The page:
Colorado politicians should use the recent flurry of tell-all reporting about the bad behavior of state lawmakers as an opportunity to ensure future generations of leaders don’t first have to run a gauntlet of sexual harassment. Politics — with its big egos, at-will employment, lack of a human resources department, and irregular business hours away from home — allows some of those in power to act pretty much however they want without fear of repercussion.
Stapleton, Denver’s huge and growing master-planned subdivision, is in the throes of a difficult debate about race and segregation and Colorado’s historic ties to the Ku Klux Klan. The brownfield redevelopment in the far northeast corner of the city is dogged by the perception that it was developed for and marketed to upper-middle-class white Americans when the abandoned airport became a subdivision in the mid-2000s.
Who: Incumbent Democrat John Hickenlooper vs. Republican challenger Bob Beauprez When: 7:30 p.m. Wednesday Where: Gallogly Events Center, UCCS Note: The event is free and open to the public, but tickets are needed. Colorado's embattled gubernatorial candidates will face each other Wednesday night in Colorado Springs, the next to last in a long string of public debates that began in September. Gov.
Muck Rack makes it simple to find people, tweets, or articles that mention any name, keyword, company, hashtag etc. We've compiled this guide to help you make the most of your search.
Selecting a term
Start searching tweets, articles from media outlets, articles mentioned in tweets, journalists'
names, titles and bios with some suggested searches:
Companies or Topics (e.g. iPhone, Microsoft)
Phrases (e.g. "cloud computing") — use quotes to keep the terms together
Twitter handles (e.g. @username) — returns those who have mentioned or replied to
Names (e.g. "David Pogue")
Hashtags (e.g. #sxsw, #london2012)
Bio details (e.g. vegan, Olympics, father)
Muck Rack's Advanced Search allows for many boolean operators.
Find results that mention multiple specified terms, use AND or
+. For example, ensure each result contains both Elon Musk and Mark Zuckerberg by
searching Musk AND Zuckerberg or Musk + Zuckerberg.
Use the operators OR or , to broaden your search when you'd like either of
multiple terms to appear in results. (This is the default behavior of our search when no operators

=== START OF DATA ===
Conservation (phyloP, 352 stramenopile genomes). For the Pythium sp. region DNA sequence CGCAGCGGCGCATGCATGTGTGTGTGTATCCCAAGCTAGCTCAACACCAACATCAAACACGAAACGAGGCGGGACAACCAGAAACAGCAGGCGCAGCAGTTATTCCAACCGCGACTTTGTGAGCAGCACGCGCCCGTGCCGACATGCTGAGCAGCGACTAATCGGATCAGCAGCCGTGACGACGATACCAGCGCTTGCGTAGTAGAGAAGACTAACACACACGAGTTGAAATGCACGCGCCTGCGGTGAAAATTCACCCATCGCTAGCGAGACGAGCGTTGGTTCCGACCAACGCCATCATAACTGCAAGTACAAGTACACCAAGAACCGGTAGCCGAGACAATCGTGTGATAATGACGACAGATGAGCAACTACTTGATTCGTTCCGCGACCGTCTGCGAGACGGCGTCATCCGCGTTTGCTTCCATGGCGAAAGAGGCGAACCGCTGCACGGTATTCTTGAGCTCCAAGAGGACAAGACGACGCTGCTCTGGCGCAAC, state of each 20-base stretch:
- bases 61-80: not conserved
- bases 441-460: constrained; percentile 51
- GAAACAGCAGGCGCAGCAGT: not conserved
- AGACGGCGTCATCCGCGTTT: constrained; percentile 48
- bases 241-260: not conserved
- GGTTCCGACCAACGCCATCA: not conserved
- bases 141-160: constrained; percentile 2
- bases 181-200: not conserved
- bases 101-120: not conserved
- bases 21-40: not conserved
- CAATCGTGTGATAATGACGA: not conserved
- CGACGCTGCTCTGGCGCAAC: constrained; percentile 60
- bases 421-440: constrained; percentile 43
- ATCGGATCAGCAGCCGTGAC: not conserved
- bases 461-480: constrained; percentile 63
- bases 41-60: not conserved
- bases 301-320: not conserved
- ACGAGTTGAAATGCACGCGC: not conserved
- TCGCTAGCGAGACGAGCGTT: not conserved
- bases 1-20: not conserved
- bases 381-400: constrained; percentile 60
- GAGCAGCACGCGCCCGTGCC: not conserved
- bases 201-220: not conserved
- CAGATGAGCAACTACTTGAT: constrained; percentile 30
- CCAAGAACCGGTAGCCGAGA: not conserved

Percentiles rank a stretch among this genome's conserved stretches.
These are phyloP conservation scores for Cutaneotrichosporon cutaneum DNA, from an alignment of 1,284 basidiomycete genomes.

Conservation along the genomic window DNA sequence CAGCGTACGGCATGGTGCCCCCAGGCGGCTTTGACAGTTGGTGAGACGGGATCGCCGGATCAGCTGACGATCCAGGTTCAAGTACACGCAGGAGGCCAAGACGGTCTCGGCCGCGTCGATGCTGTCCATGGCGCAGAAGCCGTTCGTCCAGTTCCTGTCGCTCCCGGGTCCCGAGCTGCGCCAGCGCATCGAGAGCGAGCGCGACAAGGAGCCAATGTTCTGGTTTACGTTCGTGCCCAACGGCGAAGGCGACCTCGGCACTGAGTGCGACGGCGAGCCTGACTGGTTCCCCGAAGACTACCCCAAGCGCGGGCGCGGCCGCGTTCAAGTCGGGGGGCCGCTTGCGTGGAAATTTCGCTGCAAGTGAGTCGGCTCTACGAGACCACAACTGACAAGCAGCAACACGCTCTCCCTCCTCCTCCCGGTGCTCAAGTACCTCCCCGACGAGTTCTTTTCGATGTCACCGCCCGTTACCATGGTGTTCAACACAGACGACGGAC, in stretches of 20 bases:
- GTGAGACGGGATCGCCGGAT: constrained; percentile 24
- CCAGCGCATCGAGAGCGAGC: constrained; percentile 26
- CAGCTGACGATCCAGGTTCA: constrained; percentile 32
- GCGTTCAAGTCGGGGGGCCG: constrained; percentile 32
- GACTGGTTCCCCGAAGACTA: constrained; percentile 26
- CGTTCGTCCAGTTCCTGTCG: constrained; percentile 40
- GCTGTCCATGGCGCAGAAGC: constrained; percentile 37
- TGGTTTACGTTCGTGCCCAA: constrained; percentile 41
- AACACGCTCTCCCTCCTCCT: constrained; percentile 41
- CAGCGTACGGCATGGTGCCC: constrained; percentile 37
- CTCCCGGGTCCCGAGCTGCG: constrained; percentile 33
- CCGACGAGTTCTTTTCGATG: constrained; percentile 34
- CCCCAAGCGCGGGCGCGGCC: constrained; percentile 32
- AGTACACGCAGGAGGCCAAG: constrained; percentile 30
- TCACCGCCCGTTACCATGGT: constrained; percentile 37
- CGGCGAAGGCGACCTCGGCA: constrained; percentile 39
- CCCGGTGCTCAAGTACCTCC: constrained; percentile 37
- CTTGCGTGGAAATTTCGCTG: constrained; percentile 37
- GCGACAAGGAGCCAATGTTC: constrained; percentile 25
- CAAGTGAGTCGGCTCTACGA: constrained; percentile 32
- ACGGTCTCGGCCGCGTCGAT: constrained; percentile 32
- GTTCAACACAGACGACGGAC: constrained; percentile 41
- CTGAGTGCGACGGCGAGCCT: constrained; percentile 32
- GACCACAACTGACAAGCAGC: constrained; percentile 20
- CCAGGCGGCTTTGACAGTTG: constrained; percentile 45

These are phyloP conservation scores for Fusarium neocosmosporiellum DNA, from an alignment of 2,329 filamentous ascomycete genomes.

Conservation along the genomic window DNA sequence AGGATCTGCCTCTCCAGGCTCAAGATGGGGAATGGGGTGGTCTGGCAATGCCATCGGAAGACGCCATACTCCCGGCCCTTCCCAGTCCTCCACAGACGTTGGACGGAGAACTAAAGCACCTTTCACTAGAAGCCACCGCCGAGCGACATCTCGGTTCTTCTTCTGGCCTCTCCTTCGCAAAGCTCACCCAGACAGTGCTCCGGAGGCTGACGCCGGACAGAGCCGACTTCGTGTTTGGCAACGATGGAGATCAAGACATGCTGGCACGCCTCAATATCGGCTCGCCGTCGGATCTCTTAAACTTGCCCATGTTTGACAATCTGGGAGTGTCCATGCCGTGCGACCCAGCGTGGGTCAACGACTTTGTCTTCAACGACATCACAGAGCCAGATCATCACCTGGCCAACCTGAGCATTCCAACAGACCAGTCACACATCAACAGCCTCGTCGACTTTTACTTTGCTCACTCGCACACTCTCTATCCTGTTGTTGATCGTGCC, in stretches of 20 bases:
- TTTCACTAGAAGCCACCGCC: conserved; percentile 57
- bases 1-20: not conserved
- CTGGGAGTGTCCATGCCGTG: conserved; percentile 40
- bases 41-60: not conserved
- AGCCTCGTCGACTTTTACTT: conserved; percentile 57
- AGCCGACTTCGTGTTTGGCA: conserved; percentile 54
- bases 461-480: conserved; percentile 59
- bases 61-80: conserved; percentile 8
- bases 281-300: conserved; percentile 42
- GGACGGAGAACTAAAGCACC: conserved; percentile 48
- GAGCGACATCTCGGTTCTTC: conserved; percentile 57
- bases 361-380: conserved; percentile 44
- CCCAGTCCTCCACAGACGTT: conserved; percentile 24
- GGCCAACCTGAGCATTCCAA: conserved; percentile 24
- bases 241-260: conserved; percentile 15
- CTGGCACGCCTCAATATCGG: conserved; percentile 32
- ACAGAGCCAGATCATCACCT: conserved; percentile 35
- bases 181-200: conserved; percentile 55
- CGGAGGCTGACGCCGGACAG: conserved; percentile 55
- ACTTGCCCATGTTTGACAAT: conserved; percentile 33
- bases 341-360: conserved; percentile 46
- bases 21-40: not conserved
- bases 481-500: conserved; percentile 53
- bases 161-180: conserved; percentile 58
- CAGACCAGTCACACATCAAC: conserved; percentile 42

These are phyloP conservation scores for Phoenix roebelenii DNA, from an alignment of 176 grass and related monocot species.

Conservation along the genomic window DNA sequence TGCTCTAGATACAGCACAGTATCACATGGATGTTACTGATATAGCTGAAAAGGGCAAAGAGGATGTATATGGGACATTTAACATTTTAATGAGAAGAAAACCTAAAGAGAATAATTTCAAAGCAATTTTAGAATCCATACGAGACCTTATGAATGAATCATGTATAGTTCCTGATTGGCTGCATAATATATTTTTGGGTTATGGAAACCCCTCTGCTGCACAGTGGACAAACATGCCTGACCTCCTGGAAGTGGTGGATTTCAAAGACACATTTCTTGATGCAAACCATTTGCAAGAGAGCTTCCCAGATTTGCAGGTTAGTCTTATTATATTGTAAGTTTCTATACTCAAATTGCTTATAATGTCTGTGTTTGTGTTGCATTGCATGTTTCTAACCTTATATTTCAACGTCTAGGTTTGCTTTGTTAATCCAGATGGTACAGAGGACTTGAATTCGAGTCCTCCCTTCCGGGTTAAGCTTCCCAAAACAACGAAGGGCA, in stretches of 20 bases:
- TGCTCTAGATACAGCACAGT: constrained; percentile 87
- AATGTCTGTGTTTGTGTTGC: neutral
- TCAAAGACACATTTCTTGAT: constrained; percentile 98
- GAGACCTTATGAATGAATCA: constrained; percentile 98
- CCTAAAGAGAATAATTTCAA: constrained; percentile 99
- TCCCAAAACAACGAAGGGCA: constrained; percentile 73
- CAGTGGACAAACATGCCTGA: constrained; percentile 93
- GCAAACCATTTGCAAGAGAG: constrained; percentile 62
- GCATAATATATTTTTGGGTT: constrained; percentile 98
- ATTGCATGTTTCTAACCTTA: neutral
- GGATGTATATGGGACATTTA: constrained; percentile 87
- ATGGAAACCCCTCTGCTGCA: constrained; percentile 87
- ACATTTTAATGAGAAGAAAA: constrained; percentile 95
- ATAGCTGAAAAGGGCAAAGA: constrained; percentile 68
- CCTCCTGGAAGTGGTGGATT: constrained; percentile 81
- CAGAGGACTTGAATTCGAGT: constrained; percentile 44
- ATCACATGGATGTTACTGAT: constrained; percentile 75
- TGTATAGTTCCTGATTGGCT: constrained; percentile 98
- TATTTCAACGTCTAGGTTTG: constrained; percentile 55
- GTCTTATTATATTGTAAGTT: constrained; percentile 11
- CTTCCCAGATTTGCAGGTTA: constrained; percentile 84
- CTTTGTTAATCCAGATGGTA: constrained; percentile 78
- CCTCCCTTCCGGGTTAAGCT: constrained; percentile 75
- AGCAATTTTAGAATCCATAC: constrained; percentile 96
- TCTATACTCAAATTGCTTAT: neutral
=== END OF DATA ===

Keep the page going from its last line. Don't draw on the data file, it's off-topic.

are used). For example, results will contain either cake or cookie by searching cake OR cookie or cake,cookie
Use NOT or - to subtract results from your search. For
example, searching Disney will yield results about the Walt Disney Company as well as Walt Disney
World Resort. To exclude mentions of Disney World, search for Disney -World or Disney
When using one of these operators with a phrase, enclose it in quotation marks. For example, you can
find results about smartphones excluding Apple's iPhone 4S by searching smartphone -"iPhone
Exact case matching or punctuation
If you're searching for a brand name or keyword that relies on specific punctuation marks or capitalization, you can
find results that match your exact query by adding matchcase: before the keyword you're searching for, like matchcase:E*TRADE .
Use parentheses to separate multiple
boolean phrases. For example, to find journalists talking about having fun in Disney World or
Disneyland, search for ("disney world" OR disneyland) AND fun.
An asterisk can be used to search for any variation of a root word truncated by the asterisk. For example, searching for admin* will return results for administrator, administration, administer, administered, etc.
A near operator is an AND operator where you can control the distance between the words. You can vary the distance the near operation uses by adding a forward slash and number (between 0-99) such as strawberries NEAR/10 "whipped cream", which means the strawberries must exist within 10 words of "whipped cream".